The April issue of Aeqai has just posted.

We bring a variety of reviews, one profile and one feature this month.  Cincinnati-born, Brooklyn-based performance artist Rachel Rampelman’s work about gender, in particular, is reviewed this month by Annie Dell’Aria; the show’s at The Weston in downtown Cincinnati in The Aronoff Center.  Dell’Aria examines three different bodies of work (the installation consists mainly of videos) and finds Rampelman’s work first rate.  Chris Carter reviews a two-person show at Clay Street Press, work by husband-and-wife Diana Duncan Holmes (photography) and the late Timothy Riordan (poet), seeing how their work collaborates in fascinating ways.  Susan Byrnes reviews a three-woman show at The Contemporary Arts Center in the show “Archive in Action”, performances of a sort by Calcagno Cullen (who runs Wave Pool Gallery here), Amanda Curreri, and Lindsey Whittle.

Jonathan Kamholtz drove to Dayton to review their show of paintings from The National Academy of Design; the painters, all America, all members of the National Academy, give us insights into figuration and landscape in particular, in this large show; it’s particularly fascinating to read this review in light of widely different types of art now manifest in contemporary art elsewhere (painters as seemingly disparate as Thomas Eakins and Peter Saal are included).  Karen Chambers takes a look at “Because I Said So”, a cleverly curated show examining how the artists included look at their childhoods and parents through the lens of art.  And Will Newman reviews a recent performance by Joseph Kekler at 21c Museum Hotel in downtown Cincinnati, which was part of the recent performance weekend put together by CAC Curator Drew Klein.

Out of town reviews this month include two from New York critic Ekin Erkan, one of a work by Shusaku Arakawa at 980 Madison and the other a retrospective of work by Nari Ward, “We The People”, at The New Museum.  Tony Huffman examines a new outdoor/public sculpture in the newly developed Hudson Yards part of New York, called “Vessels”, and raises the question of the purposes of public art in today’s world of real estate developers and speculators. Russell Hausfeld was in Chicago, and gives us a review of work by Danish artist Christien Mienderisma, in “Everything Connects”, at The Art Institute of Chicago; her work is environmental as well as aesthetic. And Annabel Osberg offers us a look at America-run-amok in paintings by Rob Thom , “The Beast”, at M & B in Los Angeles, with her usual apolomb.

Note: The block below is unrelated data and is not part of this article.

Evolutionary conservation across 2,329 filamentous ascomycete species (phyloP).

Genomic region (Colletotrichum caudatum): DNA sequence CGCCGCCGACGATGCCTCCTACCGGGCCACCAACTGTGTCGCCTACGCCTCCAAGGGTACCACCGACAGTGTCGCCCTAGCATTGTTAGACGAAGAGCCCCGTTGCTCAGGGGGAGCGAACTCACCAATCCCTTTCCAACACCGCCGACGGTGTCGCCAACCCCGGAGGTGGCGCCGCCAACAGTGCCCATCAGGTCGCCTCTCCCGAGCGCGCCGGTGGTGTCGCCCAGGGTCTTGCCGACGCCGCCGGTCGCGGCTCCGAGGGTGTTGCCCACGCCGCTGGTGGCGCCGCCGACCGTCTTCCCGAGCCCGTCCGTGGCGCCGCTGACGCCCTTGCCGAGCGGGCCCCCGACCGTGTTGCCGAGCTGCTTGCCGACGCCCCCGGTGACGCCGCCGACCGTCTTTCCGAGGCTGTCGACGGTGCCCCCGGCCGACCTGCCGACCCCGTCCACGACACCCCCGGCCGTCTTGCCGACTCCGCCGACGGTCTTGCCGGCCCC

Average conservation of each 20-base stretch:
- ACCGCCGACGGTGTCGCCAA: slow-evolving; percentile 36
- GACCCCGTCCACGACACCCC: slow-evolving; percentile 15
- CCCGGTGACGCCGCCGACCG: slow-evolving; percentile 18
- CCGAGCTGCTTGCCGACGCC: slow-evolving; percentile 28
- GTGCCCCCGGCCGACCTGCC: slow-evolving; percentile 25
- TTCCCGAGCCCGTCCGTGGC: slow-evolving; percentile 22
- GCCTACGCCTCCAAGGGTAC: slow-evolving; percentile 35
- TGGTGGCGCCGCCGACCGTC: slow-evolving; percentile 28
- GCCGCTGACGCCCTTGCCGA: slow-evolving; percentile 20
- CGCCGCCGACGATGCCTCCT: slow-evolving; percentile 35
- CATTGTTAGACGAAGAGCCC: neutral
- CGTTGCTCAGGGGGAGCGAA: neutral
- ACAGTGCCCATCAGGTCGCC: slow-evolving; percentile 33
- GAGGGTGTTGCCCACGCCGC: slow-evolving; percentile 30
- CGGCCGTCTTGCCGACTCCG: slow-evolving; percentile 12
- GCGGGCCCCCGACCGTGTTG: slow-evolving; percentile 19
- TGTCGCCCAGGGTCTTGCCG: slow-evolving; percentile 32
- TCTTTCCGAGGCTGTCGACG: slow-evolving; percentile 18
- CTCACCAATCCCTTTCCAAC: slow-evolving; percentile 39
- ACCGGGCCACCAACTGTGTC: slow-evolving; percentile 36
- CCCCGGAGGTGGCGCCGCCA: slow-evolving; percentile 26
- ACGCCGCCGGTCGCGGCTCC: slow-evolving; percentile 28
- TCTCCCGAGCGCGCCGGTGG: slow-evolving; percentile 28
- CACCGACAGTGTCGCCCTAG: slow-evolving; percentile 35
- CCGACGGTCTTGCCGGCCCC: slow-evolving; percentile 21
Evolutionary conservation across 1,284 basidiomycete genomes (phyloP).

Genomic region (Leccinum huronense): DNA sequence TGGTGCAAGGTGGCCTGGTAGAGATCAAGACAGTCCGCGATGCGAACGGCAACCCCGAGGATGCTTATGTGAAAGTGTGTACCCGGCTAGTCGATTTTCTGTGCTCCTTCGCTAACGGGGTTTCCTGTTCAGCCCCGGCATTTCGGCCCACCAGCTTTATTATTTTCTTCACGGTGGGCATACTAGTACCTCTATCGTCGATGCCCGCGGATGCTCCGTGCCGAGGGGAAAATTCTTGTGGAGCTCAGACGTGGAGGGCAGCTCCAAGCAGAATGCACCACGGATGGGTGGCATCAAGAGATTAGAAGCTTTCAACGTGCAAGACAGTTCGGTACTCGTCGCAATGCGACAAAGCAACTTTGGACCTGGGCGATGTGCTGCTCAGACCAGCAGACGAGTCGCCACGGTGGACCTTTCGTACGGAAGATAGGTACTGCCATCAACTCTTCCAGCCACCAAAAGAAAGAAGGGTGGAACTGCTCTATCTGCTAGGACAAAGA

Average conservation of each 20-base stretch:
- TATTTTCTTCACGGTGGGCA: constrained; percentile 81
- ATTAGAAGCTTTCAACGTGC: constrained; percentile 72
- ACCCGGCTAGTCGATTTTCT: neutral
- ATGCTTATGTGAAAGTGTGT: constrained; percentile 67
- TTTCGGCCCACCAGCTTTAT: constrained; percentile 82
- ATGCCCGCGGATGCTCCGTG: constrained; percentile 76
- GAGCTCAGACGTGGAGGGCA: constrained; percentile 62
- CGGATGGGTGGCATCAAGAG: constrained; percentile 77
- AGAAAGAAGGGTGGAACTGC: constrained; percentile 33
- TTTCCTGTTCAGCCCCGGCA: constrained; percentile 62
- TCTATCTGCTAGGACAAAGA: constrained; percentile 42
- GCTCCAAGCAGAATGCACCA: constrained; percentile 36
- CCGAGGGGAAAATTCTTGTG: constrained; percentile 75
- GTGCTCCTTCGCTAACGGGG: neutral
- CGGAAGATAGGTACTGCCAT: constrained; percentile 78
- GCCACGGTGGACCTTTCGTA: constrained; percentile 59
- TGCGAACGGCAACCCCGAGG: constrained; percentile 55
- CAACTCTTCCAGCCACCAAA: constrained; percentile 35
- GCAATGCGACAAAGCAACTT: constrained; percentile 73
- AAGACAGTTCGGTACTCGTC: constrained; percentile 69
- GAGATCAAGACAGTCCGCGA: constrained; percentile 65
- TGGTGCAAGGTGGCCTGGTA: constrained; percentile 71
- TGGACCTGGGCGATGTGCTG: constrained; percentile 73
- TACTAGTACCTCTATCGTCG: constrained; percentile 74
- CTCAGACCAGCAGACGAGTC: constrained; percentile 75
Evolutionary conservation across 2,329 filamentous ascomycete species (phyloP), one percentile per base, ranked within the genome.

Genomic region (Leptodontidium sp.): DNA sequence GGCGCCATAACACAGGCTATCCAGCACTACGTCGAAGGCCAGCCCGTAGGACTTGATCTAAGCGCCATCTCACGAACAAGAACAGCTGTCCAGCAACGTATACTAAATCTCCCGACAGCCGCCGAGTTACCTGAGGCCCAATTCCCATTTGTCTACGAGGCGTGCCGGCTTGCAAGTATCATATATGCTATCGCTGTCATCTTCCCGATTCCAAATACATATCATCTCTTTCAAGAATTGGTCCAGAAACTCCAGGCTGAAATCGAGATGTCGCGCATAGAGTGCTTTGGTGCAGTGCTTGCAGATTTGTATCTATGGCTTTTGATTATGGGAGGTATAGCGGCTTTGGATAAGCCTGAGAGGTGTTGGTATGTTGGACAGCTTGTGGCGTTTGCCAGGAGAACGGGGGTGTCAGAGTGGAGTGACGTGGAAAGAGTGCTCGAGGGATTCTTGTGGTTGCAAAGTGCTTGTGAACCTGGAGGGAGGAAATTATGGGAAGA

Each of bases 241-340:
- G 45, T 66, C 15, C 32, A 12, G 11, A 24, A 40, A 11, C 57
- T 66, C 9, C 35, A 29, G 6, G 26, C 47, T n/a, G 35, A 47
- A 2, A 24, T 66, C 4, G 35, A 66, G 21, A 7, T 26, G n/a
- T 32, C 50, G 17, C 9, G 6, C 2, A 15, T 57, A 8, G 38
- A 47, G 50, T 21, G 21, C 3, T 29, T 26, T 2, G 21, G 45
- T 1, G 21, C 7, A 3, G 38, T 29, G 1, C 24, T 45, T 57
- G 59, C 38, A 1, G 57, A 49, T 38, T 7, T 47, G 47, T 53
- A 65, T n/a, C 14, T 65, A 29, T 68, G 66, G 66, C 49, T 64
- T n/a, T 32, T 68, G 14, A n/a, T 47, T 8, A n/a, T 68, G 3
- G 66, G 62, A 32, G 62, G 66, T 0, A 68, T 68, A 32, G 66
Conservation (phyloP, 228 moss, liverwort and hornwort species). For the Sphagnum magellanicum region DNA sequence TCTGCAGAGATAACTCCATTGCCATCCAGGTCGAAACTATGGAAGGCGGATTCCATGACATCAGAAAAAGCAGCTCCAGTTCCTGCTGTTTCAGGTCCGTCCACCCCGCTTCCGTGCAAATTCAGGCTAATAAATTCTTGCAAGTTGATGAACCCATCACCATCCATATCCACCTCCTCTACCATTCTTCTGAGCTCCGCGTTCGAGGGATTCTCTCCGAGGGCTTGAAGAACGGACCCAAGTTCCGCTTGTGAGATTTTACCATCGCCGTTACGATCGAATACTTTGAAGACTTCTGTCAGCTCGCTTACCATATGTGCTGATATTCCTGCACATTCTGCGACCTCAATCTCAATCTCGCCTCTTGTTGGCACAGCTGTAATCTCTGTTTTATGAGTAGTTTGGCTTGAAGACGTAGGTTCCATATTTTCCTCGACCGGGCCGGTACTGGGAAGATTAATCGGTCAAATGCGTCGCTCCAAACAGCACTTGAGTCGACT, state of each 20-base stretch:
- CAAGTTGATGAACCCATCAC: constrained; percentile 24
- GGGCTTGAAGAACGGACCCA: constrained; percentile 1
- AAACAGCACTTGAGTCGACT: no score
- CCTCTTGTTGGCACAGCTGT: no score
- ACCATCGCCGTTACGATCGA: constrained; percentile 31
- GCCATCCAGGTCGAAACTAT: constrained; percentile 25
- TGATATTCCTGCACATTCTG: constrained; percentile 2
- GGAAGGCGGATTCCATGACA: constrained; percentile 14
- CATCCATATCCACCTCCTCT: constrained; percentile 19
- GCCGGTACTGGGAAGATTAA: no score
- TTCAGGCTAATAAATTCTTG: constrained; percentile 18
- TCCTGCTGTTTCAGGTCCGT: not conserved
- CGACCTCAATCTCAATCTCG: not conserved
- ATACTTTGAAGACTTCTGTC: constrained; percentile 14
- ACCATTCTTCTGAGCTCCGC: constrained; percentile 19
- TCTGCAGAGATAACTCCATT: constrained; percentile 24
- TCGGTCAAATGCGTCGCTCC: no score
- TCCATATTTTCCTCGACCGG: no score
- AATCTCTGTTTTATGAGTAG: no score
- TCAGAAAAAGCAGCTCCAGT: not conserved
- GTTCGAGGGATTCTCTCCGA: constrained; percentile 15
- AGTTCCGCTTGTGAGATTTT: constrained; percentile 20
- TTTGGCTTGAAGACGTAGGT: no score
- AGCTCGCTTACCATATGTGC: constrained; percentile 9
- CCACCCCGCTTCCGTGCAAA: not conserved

Kent Krugh’s FotoFolio this month offers photographs by Columbus artist Jim Friedman (whose photographs of Auschwitz and other concentration camps were the opening show at The Skirball Museum at Hebrew Union College a couple of years back).  Jane Durrell offers a profile of Cincinnati photographer Jens Rosenkrantz, who’s also just opened a brand new art gallery in Cincinnati “Pendleton Street Photography”, which will specialize in photography made by area photographers and some artists’ prints.  Laura Hobson’s feature this month is on CATS,  Cincinnati Arts and Technology Studio, a school for at-risk high schoolers learning art through technology.

Laura A . Hobson, Aeqai feature writer, won an award in digital media from The Press Club of Cleveland for her article about The Art Club of Cincinnati published in August 2018.  The contest recognizes outstanding journalists in the state of Ohio.  The award ceremony will be on June 7 in Cleveland.

Hobson also won an award from The Ohio Society of Professional Journalists for her feature in the August Aeqai, “Civic Garden Center: An Oasis in The City”, as best freelance feature.

Aeqai congratulates Ms. Hobson on this prestigious award.

We are deeply saddened to learn of the recent death of Anise Mouette Stevens, who wrote for Aeqai for many years from Los Angeles.  Highly talented both as a writer and a painter—she was painting just weeks before her passing from breast cancer–Anise was witty and intelligent and a great storyteller.  We’d taken to emailing between issues of Aeqai, as she fought endless bouts of cancer and the often horrid treatments of same; she sought and found beauty up to the bitter end. Her reviews for Aeqai were beautifully, often poetically, written, her understanding of art both intellectual and intuitive. We’ll miss her intelligence and wit and astute observations.

I offer three book reviews this month, two of short fiction, by Amy Hempel and Leila Aboulela, and of a new novel by Nathan Englander.

We hope that you find this issue of Aeqai stimulating, and we welcome your comments (send to [email protected]), as always, and we’ll be back in Maywith another issue of Aeqai. To go directly to the site for the new issue, click

Daniel Brown, Editor

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